Drew Weaver is something of a neo-traditionalist. It’s always been apparent in the music he’s written and performed through the years, both on his own and in the company of others. Now staking out a promising solo career, he’s shifted his stance once again, going back to the roots of Rock ‘n’ Roll via a variety of classic genres – Rockabilly, Tex Mex and Cinematic soundscapes that would make Ennio Morricone proud. The sound of other seminal figures surface along the way – Roger Miller, Waylon Jennings, Carl Perkins and those that helped bridge the divide from the ‘50s to the ‘60s and beyond.
Ask Weaver and he’ll freely offer up his own list of early influences: “Chuck Berry, Surf Music, Hank Thompson, Don Gibson, Marty Robbins and especially guitarists like Hank Garland and Chet Atkins,” he recalls. “Grady Martin\’s Spanish guitar really got to me. And as a kid, I loved songs that told a story. I was listening to these guys by the time I was seven or eight. Everybody\’s dad seemed to own the Marty Robbins Gunfighter album. I also collected used Mexican and Hawaiian records. I have over 3000 vinyl albums!”
Not surprisingly, Weaver has always been an astute sort of individual. A native of Los Angeles, he studied classical guitar at the Guitar Shoppe in Laguna Beach California as a teenager, learning the instrument under the tutelage of Kirk Sand, whose custom made guitars were a favorite of such preeminent players as Jose Feliciano, Chet Atkins and Jerry Reed. By age 19, he was already embarked upon a series of fruitful apprenticeships, honing his skills in his own band, The El Caminos, and backing up in outfits like The Tidetones and The Swizzle Sticks.
For some, soaking up the life of a beach bum and itinerant musician would be more than enough incentive to maintain the status quo, but Weaver had higher aspirations in mind. Opting to change locales, he moved to France to pursue a degree in French literature and eventually ended up staying nine years, first as a student and then as a bartender in Paris’ rue St. Denis, a seedy neighborhood that epitomizes the mystique and allure the City of Lights has always been known for. Inspired by his surroundings, Weaver immersed himself in the local music scene as a founding member of the seminal Surf Rock band The Surf Piranhas (an outfit which many consider as the precursor to Southern Culture on The Skids and They Might Be Giants). After being discovered by the distinguished Mexican talent scout, Batista Gonzales, Weaver was signed to Gonzales’ Party Dish International record label. He surrounded himself with the cream of Europe’s musical talent, forming Drew Weaver and the VibraBeams and subsequently recorded two highly collectable albums: Mystic Rites in 1987 and This Side of the Law in 1990.
After touring venues throughout much of Europe, Weaver returned to the United States in 1991 and in 1997, he released Unfaithful Kind, a compilation of his best work from the mid ‘80s up until that point. Meanwhile, back in Los Angeles, he hooked up with engineer/producer Michael Kramer and formed a new band, The Alvarados. The band recorded several critically acclaimed albums – Between Nightmares, El Mirage and Why Where When — gaining critical acclaim while putting Weaver’s individual stamp on classic Americana in the process.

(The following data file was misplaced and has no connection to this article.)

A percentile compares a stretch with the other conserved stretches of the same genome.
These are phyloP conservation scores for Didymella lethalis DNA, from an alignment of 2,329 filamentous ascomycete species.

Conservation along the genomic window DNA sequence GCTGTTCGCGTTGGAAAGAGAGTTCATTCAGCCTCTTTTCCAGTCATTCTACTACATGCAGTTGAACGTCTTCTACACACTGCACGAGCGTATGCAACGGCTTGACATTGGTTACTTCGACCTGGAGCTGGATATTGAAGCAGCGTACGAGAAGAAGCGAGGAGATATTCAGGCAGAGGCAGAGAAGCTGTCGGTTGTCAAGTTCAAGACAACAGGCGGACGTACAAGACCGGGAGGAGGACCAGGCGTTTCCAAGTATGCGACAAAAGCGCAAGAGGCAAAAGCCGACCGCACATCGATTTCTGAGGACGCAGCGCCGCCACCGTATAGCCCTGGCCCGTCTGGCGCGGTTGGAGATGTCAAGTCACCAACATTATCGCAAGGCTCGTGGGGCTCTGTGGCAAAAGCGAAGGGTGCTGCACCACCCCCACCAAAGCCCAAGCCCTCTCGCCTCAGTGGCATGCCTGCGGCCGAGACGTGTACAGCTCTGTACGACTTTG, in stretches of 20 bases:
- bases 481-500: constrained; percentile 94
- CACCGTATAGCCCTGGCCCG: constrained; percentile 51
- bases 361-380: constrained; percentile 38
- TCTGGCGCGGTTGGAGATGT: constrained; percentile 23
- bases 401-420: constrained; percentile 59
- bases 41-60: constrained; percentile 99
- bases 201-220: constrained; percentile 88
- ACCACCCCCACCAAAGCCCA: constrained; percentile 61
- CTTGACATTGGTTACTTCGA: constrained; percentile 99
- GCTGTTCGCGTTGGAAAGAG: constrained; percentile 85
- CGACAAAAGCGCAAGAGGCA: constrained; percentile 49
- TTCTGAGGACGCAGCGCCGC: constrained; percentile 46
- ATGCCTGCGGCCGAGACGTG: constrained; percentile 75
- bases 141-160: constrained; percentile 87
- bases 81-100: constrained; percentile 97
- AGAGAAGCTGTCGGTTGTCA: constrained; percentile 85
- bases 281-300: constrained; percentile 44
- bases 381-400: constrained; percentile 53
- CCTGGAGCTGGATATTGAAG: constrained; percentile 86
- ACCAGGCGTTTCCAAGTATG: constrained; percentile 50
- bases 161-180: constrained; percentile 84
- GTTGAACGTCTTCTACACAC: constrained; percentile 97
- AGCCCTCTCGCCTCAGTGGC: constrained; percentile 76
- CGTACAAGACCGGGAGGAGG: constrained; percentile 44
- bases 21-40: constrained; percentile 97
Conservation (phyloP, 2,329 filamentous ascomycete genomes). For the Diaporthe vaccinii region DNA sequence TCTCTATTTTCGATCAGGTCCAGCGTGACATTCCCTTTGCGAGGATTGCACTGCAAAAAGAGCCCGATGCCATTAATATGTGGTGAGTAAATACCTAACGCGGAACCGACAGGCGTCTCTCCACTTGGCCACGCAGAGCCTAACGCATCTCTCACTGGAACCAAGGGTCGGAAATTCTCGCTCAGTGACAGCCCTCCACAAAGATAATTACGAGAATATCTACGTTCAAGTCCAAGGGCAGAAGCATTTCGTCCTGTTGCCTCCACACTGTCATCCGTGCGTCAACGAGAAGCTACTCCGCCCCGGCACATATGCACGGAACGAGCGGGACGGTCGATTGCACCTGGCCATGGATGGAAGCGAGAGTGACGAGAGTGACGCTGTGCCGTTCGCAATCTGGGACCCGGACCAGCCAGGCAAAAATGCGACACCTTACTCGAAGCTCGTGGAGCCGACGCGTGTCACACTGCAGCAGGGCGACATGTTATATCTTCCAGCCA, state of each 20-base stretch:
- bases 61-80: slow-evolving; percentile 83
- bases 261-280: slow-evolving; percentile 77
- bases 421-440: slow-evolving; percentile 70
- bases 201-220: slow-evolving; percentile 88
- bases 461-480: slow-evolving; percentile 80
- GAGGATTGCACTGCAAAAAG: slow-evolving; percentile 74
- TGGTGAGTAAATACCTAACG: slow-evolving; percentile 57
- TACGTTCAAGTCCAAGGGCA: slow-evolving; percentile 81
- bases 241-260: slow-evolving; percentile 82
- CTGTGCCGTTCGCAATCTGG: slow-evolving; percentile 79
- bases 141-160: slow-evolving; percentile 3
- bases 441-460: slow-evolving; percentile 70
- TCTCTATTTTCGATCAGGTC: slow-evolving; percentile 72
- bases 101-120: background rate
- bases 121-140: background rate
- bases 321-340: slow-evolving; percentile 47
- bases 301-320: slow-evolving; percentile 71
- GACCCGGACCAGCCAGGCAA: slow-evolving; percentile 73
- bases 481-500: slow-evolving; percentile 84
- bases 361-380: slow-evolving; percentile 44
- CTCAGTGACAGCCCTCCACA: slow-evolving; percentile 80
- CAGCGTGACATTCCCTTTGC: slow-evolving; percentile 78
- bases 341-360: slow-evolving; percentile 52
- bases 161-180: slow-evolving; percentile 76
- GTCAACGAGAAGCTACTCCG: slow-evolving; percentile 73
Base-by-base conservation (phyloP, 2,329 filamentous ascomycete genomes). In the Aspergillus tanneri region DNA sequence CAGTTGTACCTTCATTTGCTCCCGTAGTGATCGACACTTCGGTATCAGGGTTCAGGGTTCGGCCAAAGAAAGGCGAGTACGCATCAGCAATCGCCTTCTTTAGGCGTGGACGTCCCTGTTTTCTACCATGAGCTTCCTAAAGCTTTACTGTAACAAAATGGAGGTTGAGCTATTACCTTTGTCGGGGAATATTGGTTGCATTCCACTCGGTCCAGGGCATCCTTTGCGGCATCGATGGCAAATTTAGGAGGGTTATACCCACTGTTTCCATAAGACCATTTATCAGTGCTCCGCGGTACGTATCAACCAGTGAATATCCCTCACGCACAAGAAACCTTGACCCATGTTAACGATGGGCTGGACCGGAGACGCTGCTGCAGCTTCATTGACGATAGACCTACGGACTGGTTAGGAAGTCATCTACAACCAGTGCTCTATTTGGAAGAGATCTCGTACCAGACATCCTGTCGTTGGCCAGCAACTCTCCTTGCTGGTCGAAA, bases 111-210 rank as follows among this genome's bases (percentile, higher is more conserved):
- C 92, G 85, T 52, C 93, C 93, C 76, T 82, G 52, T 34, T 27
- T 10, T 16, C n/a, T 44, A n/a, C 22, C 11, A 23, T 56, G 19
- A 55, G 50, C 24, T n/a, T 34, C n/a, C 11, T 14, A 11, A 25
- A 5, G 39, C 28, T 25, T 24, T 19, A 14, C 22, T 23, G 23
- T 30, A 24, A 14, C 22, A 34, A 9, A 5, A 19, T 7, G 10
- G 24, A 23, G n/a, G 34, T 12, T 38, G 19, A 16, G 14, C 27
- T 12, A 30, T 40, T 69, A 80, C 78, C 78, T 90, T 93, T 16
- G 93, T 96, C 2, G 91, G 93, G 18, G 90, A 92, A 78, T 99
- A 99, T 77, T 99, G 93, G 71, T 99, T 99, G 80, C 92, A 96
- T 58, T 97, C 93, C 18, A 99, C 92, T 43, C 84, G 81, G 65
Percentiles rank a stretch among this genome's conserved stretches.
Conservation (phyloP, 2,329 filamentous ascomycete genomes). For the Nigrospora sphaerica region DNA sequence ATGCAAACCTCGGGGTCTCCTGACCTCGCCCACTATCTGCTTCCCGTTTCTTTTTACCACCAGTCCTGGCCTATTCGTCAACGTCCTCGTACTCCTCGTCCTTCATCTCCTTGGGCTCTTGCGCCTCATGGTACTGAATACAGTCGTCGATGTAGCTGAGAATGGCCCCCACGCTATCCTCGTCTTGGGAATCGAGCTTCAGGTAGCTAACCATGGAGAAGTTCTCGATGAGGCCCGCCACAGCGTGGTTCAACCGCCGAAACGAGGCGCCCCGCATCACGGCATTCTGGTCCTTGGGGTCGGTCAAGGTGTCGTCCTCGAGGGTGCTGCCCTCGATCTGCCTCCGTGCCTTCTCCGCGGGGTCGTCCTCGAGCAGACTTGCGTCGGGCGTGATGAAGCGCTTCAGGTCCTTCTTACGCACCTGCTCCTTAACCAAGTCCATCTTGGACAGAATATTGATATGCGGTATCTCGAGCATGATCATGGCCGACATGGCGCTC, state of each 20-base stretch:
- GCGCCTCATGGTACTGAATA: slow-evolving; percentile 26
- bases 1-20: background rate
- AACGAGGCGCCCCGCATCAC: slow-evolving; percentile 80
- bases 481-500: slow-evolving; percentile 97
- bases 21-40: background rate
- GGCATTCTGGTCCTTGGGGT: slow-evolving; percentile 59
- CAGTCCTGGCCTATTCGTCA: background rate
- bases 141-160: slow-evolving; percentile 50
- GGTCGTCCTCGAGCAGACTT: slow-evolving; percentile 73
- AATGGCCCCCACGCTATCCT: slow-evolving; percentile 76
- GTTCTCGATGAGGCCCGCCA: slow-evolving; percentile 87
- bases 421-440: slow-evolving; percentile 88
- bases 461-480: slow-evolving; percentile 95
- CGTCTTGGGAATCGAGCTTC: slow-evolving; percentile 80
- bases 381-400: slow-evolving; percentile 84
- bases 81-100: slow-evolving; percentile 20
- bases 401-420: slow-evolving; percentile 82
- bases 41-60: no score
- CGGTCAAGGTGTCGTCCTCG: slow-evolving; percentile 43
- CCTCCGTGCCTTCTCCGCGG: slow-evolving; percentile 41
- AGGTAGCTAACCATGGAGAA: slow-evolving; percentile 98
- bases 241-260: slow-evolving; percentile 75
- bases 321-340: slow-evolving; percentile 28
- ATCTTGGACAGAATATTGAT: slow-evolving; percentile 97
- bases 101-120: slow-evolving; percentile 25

After touring extensively in the early ‘2000’s, The Alvarados eventually folded and Weaver opted to go solo. The change in direction provided a new opportunity to redefine his signature sound. “I still believe atmosphere is everything and that good songs need to be well served by good recordings that have ‘mood,” Weaver explains. “A great song might be perceived as merely good if the recording is only halfway there… Those classic sounds — classical guitar, vibrato, reverb are likely permanent fixtures in pop music — as permanent as chicken, beef, or garlic are fixtures in the great restaurants of the world.”
Indeed, Weaver takes a very specific view on what it takes to provide a connection to his listeners, a seamless approach that fuses technique with feeling. “I like guitar parts to relate to the melody,” Weaver remarks. “Use heavy strings, so you have to fight if you insist on note-bending. Link the damn solo to the melody. Catchy is not a bad thing. If you\’ve got a hook, hook \’em.
Which brings us to Weaver’s latest effort, Late Night Drinking, Late Night Girls. A festive, rootsy seven song EP recorded for South Florida’s Y&T label (The Mavericks, Mary Karlzen). Produced by Jansen Press (Surf Piranhas, Mary Karlzen) and recorded in Nashville, the EP includes performances by The Mavericks’ Paul Deakin, Robert Reynolds, longtime Mavs’ Keyboardist Jerry Dale McFadden as well as My Morning Jacket’s Carl Broemel.
“Reuniting and recording with Jansen in Nashville was an awesome experience – he brought in some of the best talent I’ve ever had the opportunity to work with and it shows on this set of new tracks.” Explains Weaver.
From the EP’s opening track “My Baby” throughout the record, Weaver hits on all cylinders offering the listener with uncanny lyrical detail, a rootsy road-hewn troubadour’s view on life’s trials with a unique and timeless perspective.
Yes indeed. Drew Weaver is somewhat the neo-traditionalist and with current rise of what seems traditional (Amy Winehouse, James Hunter), is new again – this EP promises to be a welcomed set which delivers to a new audience a savory sonic experience.